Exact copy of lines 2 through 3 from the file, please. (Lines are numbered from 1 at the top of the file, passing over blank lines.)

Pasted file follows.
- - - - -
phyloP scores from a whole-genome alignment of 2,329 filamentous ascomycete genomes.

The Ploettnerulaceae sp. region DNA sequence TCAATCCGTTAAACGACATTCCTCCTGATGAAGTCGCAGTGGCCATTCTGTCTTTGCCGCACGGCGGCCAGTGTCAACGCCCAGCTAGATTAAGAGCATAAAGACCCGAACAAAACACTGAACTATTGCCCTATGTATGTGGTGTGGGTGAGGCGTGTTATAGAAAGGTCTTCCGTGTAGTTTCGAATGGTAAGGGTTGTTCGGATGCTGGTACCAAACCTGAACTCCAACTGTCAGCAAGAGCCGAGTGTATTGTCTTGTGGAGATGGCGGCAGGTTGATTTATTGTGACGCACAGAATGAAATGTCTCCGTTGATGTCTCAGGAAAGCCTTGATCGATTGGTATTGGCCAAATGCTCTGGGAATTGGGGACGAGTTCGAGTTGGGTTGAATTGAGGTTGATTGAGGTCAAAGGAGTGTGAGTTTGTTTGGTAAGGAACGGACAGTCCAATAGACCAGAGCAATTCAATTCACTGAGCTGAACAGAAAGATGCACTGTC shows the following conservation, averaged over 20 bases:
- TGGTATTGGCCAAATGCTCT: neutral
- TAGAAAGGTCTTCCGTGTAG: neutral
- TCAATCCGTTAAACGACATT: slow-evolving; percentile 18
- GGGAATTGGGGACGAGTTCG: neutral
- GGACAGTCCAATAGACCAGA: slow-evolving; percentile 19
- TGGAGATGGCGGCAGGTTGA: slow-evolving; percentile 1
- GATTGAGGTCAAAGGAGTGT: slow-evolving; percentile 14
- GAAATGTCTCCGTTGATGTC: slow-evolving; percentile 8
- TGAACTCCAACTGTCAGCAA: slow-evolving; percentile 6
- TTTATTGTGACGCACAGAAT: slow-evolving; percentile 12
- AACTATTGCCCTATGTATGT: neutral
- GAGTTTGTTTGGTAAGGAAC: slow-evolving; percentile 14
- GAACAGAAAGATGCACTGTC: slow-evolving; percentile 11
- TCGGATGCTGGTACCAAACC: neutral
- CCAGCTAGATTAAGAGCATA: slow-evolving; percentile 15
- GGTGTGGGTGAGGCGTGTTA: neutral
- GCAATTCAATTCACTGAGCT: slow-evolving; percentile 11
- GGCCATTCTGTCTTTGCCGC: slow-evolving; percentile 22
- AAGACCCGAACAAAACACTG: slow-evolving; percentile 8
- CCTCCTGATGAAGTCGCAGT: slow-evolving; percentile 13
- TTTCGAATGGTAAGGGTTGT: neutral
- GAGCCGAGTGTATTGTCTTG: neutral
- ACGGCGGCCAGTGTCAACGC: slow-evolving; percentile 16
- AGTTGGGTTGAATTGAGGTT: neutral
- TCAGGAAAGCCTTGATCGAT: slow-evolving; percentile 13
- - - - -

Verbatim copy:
The Ploettnerulaceae sp. region DNA sequence TCAATCCGTTAAACGACATTCCTCCTGATGAAGTCGCAGTGGCCATTCTGTCTTTGCCGCACGGCGGCCAGTGTCAACGCCCAGCTAGATTAAGAGCATAAAGACCCGAACAAAACACTGAACTATTGCCCTATGTATGTGGTGTGGGTGAGGCGTGTTATAGAAAGGTCTTCCGTGTAGTTTCGAATGGTAAGGGTTGTTCGGATGCTGGTACCAAACCTGAACTCCAACTGTCAGCAAGAGCCGAGTGTATTGTCTTGTGGAGATGGCGGCAGGTTGATTTATTGTGACGCACAGAATGAAATGTCTCCGTTGATGTCTCAGGAAAGCCTTGATCGATTGGTATTGGCCAAATGCTCTGGGAATTGGGGACGAGTTCGAGTTGGGTTGAATTGAGGTTGATTGAGGTCAAAGGAGTGTGAGTTTGTTTGGTAAGGAACGGACAGTCCAATAGACCAGAGCAATTCAATTCACTGAGCTGAACAGAAAGATGCACTGTC shows the following conservation, averaged over 20 bases:
- TGGTATTGGCCAAATGCTCT: neutral